Saturday, June 21, 2008

Buy to dept

Word on the street

Johnny-come-lately property investors will find it tough out there. By Edmund Conway Recent weeks have confirmed what many of us suspected for some time: that buy-to-let would be Britain's own subprime crisis. In an eerie echo of the United States experience, it was the collapse of one relatively small part of the property market that helped to trigger a full-blown fall in nationwide prices. The only difference is that whereas the main US epicentre was sub-prime - the mortgages of poor families - our Achilles' heel was the comparatively more middleclass world of private property investment.

Posted by housebear @ 12:49 PM (2249 views)
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4 thoughts on “Buy to dept

  • “Given the current bloodbath, it is easy to assume that buy-to-let should now be consigned to the scrap-heap. The fact that the country’s biggest specialist lettings mortgage companies have closed or half-closed their books to new customers only compounds this suspicion.

    But this is wrong: the buy-to-let bandwagon will re-emerge – perhaps even sooner than the rest of the property market recovers. Much as I have been sceptical about the most recent performance of this sector, there is little doubt that, in the long-run, buy-to-let will remain not just a source of good investments, but also a real growth industry.

    The point is that homeownership trends are changing in the UK. The number of people owning their own home has plateaued in recent years, while the number of private landlords has risen gradually higher. There are good reasons to expect the number of landlords to increase further in the coming years.

    The Government’s policies are partly responsible: whereas the tax system tended previously to favour owner-occupiers, it is more skewed these days in favour of investors. The recent reform of the capital gains tax system will cement this, since it cuts the amount landlords who sell up will have to pay the Exchequer.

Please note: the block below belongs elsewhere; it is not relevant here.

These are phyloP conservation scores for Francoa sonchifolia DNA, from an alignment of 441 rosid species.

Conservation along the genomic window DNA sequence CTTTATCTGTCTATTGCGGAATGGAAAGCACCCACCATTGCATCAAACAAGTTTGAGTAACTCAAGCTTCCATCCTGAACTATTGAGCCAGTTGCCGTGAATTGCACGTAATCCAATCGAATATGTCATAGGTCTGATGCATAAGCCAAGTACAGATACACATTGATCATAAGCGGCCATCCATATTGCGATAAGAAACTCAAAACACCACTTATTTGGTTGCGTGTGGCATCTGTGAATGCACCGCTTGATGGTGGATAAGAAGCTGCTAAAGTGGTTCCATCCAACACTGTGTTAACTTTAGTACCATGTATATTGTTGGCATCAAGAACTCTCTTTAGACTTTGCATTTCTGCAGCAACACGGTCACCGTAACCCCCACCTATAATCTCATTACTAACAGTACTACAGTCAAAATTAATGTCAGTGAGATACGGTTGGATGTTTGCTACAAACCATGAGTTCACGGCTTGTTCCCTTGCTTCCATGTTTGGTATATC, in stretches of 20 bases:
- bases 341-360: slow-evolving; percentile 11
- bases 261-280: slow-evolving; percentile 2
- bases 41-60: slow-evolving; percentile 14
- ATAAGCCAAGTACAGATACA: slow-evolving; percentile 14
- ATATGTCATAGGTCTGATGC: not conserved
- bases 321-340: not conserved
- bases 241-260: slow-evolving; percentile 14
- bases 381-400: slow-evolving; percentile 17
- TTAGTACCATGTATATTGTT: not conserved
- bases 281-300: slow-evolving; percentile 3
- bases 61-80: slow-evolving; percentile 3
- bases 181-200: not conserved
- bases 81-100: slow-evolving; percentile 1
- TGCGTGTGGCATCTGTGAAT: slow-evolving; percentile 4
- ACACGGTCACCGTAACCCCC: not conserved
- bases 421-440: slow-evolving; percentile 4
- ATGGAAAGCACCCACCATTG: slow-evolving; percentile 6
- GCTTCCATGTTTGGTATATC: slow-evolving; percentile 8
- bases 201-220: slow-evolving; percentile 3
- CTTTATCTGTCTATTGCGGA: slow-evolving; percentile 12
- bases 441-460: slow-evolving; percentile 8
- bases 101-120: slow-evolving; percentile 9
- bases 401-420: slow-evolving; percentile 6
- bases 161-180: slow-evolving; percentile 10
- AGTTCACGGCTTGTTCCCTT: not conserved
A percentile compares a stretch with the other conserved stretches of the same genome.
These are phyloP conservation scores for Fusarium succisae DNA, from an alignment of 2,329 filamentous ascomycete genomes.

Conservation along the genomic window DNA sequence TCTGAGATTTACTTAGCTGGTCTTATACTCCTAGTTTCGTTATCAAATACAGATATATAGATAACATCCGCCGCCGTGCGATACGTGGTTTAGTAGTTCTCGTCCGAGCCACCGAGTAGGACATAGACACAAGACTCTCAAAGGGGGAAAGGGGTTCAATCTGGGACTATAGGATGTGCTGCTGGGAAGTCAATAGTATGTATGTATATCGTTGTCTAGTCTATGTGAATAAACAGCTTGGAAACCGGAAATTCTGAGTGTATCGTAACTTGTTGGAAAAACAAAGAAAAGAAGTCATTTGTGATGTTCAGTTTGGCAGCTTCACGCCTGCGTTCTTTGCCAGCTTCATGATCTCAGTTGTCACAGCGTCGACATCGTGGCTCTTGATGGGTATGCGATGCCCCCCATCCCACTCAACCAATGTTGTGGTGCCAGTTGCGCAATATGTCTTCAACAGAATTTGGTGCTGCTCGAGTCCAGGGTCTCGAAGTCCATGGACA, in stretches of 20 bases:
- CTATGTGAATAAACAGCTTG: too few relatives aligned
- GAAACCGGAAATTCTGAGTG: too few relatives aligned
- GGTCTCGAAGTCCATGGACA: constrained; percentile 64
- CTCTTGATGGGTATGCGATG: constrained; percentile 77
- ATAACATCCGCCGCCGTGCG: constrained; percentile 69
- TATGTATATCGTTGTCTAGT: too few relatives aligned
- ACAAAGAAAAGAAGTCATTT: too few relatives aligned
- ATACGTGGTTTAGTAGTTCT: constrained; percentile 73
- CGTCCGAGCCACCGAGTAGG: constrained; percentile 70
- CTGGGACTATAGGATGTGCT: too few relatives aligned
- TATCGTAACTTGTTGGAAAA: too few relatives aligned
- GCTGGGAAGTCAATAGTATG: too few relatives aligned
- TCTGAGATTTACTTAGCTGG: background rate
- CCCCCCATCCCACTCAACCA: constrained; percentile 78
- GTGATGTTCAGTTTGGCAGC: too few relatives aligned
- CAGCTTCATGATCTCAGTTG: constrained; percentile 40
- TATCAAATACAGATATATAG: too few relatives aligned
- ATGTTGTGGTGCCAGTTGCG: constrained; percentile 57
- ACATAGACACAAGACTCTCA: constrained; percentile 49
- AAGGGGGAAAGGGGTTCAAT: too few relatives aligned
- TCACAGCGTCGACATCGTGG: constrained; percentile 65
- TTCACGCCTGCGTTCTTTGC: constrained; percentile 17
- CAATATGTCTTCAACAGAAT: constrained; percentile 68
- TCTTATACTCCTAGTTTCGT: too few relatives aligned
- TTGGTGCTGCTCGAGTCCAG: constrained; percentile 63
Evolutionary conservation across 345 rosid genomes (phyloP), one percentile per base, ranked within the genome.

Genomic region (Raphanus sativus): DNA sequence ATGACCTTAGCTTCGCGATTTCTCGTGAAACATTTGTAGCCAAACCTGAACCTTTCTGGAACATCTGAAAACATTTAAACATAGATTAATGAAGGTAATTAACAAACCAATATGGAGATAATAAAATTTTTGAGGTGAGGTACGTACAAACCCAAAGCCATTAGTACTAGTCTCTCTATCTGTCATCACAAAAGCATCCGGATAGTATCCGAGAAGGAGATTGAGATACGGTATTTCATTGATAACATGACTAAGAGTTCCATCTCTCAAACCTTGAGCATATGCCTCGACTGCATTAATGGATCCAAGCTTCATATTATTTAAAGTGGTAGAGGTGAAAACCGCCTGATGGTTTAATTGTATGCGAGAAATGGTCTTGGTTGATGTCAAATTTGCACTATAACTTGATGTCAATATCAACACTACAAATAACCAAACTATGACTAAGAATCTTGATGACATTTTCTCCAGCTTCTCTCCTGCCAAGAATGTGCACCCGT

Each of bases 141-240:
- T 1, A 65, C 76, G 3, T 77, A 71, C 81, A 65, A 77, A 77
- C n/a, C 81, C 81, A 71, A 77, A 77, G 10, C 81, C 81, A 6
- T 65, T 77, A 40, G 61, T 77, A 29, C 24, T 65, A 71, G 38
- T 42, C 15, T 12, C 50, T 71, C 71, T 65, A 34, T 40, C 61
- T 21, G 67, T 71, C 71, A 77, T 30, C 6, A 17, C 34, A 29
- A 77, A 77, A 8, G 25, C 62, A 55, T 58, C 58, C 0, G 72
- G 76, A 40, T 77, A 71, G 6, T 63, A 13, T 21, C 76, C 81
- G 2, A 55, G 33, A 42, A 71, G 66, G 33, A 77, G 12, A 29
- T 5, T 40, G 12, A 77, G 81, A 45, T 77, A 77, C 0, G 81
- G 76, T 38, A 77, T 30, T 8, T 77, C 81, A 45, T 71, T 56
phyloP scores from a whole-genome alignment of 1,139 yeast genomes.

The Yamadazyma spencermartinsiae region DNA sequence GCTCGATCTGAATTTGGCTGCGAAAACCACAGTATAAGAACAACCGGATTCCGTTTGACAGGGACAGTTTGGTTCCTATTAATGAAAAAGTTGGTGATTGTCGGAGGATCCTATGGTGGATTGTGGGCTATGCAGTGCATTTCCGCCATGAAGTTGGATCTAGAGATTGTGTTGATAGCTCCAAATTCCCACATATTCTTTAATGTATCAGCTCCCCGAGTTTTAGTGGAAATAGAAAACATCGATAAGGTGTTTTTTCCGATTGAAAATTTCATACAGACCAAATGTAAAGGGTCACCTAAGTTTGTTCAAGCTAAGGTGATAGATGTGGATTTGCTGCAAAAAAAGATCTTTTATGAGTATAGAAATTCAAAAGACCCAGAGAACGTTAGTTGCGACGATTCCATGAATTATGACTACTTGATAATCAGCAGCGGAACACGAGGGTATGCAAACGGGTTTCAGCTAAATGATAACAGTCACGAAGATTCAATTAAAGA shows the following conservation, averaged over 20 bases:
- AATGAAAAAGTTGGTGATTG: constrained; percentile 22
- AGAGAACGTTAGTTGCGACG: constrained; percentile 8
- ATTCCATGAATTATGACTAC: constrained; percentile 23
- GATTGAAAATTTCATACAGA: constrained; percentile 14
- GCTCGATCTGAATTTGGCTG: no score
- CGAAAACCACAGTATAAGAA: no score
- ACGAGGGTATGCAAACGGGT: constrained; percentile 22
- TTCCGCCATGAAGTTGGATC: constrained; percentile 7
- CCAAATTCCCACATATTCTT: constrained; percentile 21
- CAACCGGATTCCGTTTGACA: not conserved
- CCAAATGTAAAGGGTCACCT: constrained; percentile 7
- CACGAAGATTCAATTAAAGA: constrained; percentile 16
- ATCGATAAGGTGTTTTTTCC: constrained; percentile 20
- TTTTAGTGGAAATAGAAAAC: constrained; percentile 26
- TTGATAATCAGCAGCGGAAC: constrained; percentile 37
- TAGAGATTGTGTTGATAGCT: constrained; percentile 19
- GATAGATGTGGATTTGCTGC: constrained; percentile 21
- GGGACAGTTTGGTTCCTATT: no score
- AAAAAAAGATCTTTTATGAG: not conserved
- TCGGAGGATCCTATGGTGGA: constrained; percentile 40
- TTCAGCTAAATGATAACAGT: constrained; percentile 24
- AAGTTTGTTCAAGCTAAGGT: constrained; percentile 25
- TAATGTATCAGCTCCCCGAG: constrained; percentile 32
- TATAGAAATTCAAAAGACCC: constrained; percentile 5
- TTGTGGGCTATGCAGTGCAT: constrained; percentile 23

Similarly, the credit crunch means banks are discriminating against those with only a little cash to put into their mortgages (in other words first-time buyers) and looking more favourably on those with hefty deposits. Much as it will frustrate the youngsters who have been waiting for this moment to get on to the ladder, they may well be beaten to the door by the next wave of cash-rich property investors.

    That said, the comeback will take quite some time to materialise. Until the mortgage markets recover, lenders will be highly reluctant to hand out money to any prospective homebuyer, and the specialist buy-to-let sector has been particularly hardhit. Likewise, there is always the chance that the Government will initiate a clamp-down on landlords, perhaps taxing them more fiercely, though I think this is unlikely in the midst of a falling property market.

    The property slump has much longer to run yet, but it certainly won’t be the end of the world for the amateur property investor.”

    No Edmund no! you are so funny
    AH HHAH HAAHHAHHAHA HHAH AHAH HA H HA
    AH HHAH HAAHHAHHAHA HHAH AHAH HA H HA
    AH HHAH HAAHHAHHAHA HHAH AHAH HA H HA
    AH HHAH HAAHHAHHAHA HHAH AHAH HA H HA
    AH HHAH HAAHHAHHAHA HHAH AHAH HA H HA
    AH HHAH HAAHHAHHAHA HHAH AHAH HA H HA
    AH HHAH HAAHHAHHAHA HHAH AHAH HA H HA

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  • This guy really gets on my nerves. His articles are always so two faced and scared. ” On the one hand we have this…. but also we have this…. so I think that actually it wont be that bad in fact it just might be ok”
    Always hedging his bets the slimy worm.

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  • letthemfall says:

    The old rear-view mirror thing again. This journalist still thinks everyone will ride the same bandwagon because that’s what they’ve been doing the last few years. People didn’t jump back into dotcom shares; and they won’t do so with houses – until they forget of course. The unthinking man’s journalist.

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  • To get an idea of the most likely outcome look at the previous Bubble: Technology Stocks.
    Are people ploughing back into them or are they still a dirty word? You probably know the answer.

    The next Bubble will be something different. If it is property related it will have a different name and structure.

    Something that surprises and annoys me is how difficult it is for people to invest in property without buying a whole
    house. How much residential property do the pension funds hold. Not a lot I suspect for the same reasons.

    What is the model in other countries (e.g Germany) ? Is rented property there owned by individuals, corporations or councils !

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